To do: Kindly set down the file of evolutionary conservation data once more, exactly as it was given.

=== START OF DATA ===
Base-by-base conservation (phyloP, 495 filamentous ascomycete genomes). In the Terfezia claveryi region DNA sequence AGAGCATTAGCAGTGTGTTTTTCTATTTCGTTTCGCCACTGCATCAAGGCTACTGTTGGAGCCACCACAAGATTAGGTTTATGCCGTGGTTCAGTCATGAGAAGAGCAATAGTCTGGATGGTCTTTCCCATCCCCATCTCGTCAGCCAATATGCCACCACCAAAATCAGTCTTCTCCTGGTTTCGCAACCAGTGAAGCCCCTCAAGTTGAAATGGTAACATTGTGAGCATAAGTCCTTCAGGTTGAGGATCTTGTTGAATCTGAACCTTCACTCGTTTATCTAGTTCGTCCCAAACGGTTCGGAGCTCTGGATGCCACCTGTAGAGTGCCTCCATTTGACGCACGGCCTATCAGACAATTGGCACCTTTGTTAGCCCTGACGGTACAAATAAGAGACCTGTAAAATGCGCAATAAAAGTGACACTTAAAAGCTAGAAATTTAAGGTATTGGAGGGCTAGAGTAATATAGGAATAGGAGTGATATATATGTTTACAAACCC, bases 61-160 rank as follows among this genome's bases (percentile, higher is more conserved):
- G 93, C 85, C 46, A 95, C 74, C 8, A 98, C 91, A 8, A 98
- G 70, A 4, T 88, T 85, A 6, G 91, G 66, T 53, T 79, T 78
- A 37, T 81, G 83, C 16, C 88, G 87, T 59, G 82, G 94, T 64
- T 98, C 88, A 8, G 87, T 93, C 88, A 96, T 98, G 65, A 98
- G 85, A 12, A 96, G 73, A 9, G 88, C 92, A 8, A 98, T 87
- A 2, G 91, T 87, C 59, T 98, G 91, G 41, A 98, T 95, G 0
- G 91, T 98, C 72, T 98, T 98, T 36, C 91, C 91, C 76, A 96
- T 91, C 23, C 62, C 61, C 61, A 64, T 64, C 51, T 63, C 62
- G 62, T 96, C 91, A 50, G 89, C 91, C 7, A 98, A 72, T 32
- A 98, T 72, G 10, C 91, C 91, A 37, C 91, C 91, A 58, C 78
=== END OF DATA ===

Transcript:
Base-by-base conservation (phyloP, 495 filamentous ascomycete genomes). In the Terfezia claveryi region DNA sequence AGAGCATTAGCAGTGTGTTTTTCTATTTCGTTTCGCCACTGCATCAAGGCTACTGTTGGAGCCACCACAAGATTAGGTTTATGCCGTGGTTCAGTCATGAGAAGAGCAATAGTCTGGATGGTCTTTCCCATCCCCATCTCGTCAGCCAATATGCCACCACCAAAATCAGTCTTCTCCTGGTTTCGCAACCAGTGAAGCCCCTCAAGTTGAAATGGTAACATTGTGAGCATAAGTCCTTCAGGTTGAGGATCTTGTTGAATCTGAACCTTCACTCGTTTATCTAGTTCGTCCCAAACGGTTCGGAGCTCTGGATGCCACCTGTAGAGTGCCTCCATTTGACGCACGGCCTATCAGACAATTGGCACCTTTGTTAGCCCTGACGGTACAAATAAGAGACCTGTAAAATGCGCAATAAAAGTGACACTTAAAAGCTAGAAATTTAAGGTATTGGAGGGCTAGAGTAATATAGGAATAGGAGTGATATATATGTTTACAAACCC, bases 61-160 rank as follows among this genome's bases (percentile, higher is more conserved):
- G 93, C 85, C 46, A 95, C 74, C 8, A 98, C 91, A 8, A 98
- G 70, A 4, T 88, T 85, A 6, G 91, G 66, T 53, T 79, T 78
- A 37, T 81, G 83, C 16, C 88, G 87, T 59, G 82, G 94, T 64
- T 98, C 88, A 8, G 87, T 93, C 88, A 96, T 98, G 65, A 98
- G 85, A 12, A 96, G 73, A 9, G 88, C 92, A 8, A 98, T 87
- A 2, G 91, T 87, C 59, T 98, G 91, G 41, A 98, T 95, G 0
- G 91, T 98, C 72, T 98, T 98, T 36, C 91, C 91, C 76, A 96
- T 91, C 23, C 62, C 61, C 61, A 64, T 64, C 51, T 63, C 62
- G 62, T 96, C 91, A 50, G 89, C 91, C 7, A 98, A 72, T 32
- A 98, T 72, G 10, C 91, C 91, A 37, C 91, C 91, A 58, C 78